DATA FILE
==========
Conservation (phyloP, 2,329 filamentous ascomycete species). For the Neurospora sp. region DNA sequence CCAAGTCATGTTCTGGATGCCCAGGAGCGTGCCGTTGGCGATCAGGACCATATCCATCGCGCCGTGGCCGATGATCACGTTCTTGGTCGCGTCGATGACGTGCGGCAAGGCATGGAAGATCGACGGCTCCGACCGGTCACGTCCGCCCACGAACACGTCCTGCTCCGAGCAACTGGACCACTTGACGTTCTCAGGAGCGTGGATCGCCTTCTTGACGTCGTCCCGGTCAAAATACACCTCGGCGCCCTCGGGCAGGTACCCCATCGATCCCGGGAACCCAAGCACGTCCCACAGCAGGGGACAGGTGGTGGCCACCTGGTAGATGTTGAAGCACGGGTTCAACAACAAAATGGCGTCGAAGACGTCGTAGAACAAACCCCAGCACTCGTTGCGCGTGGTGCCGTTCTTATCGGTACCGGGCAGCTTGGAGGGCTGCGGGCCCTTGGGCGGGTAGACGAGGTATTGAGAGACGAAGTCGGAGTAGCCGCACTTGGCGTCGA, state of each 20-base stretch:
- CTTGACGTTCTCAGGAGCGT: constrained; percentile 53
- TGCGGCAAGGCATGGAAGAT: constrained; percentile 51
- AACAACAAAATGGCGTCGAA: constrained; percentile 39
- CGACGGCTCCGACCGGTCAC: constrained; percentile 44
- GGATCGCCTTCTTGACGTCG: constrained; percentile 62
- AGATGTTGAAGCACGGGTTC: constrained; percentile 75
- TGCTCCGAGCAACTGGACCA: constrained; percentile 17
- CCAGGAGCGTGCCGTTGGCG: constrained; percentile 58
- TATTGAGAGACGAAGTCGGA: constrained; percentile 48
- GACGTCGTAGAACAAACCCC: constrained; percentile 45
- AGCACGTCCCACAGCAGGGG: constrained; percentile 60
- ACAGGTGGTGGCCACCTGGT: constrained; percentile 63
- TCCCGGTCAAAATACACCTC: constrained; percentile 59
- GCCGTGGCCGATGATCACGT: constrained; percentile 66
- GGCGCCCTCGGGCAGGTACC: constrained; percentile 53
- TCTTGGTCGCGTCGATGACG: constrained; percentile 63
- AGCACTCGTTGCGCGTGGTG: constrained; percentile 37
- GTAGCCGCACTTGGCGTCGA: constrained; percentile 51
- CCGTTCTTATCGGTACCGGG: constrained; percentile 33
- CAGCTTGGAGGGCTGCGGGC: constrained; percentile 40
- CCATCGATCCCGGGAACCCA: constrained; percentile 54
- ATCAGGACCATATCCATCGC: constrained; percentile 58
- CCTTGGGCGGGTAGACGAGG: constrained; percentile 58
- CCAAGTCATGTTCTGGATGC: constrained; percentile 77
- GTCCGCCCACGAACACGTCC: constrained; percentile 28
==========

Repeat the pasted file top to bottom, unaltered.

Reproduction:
Conservation (phyloP, 2,329 filamentous ascomycete species). For the Neurospora sp. region DNA sequence CCAAGTCATGTTCTGGATGCCCAGGAGCGTGCCGTTGGCGATCAGGACCATATCCATCGCGCCGTGGCCGATGATCACGTTCTTGGTCGCGTCGATGACGTGCGGCAAGGCATGGAAGATCGACGGCTCCGACCGGTCACGTCCGCCCACGAACACGTCCTGCTCCGAGCAACTGGACCACTTGACGTTCTCAGGAGCGTGGATCGCCTTCTTGACGTCGTCCCGGTCAAAATACACCTCGGCGCCCTCGGGCAGGTACCCCATCGATCCCGGGAACCCAAGCACGTCCCACAGCAGGGGACAGGTGGTGGCCACCTGGTAGATGTTGAAGCACGGGTTCAACAACAAAATGGCGTCGAAGACGTCGTAGAACAAACCCCAGCACTCGTTGCGCGTGGTGCCGTTCTTATCGGTACCGGGCAGCTTGGAGGGCTGCGGGCCCTTGGGCGGGTAGACGAGGTATTGAGAGACGAAGTCGGAGTAGCCGCACTTGGCGTCGA, state of each 20-base stretch:
- CTTGACGTTCTCAGGAGCGT: constrained; percentile 53
- TGCGGCAAGGCATGGAAGAT: constrained; percentile 51
- AACAACAAAATGGCGTCGAA: constrained; percentile 39
- CGACGGCTCCGACCGGTCAC: constrained; percentile 44
- GGATCGCCTTCTTGACGTCG: constrained; percentile 62
- AGATGTTGAAGCACGGGTTC: constrained; percentile 75
- TGCTCCGAGCAACTGGACCA: constrained; percentile 17
- CCAGGAGCGTGCCGTTGGCG: constrained; percentile 58
- TATTGAGAGACGAAGTCGGA: constrained; percentile 48
- GACGTCGTAGAACAAACCCC: constrained; percentile 45
- AGCACGTCCCACAGCAGGGG: constrained; percentile 60
- ACAGGTGGTGGCCACCTGGT: constrained; percentile 63
- TCCCGGTCAAAATACACCTC: constrained; percentile 59
- GCCGTGGCCGATGATCACGT: constrained; percentile 66
- GGCGCCCTCGGGCAGGTACC: constrained; percentile 53
- TCTTGGTCGCGTCGATGACG: constrained; percentile 63
- AGCACTCGTTGCGCGTGGTG: constrained; percentile 37
- GTAGCCGCACTTGGCGTCGA: constrained; percentile 51
- CCGTTCTTATCGGTACCGGG: constrained; percentile 33
- CAGCTTGGAGGGCTGCGGGC: constrained; percentile 40
- CCATCGATCCCGGGAACCCA: constrained; percentile 54
- ATCAGGACCATATCCATCGC: constrained; percentile 58
- CCTTGGGCGGGTAGACGAGG: constrained; percentile 58
- CCAAGTCATGTTCTGGATGC: constrained; percentile 77
- GTCCGCCCACGAACACGTCC: constrained; percentile 28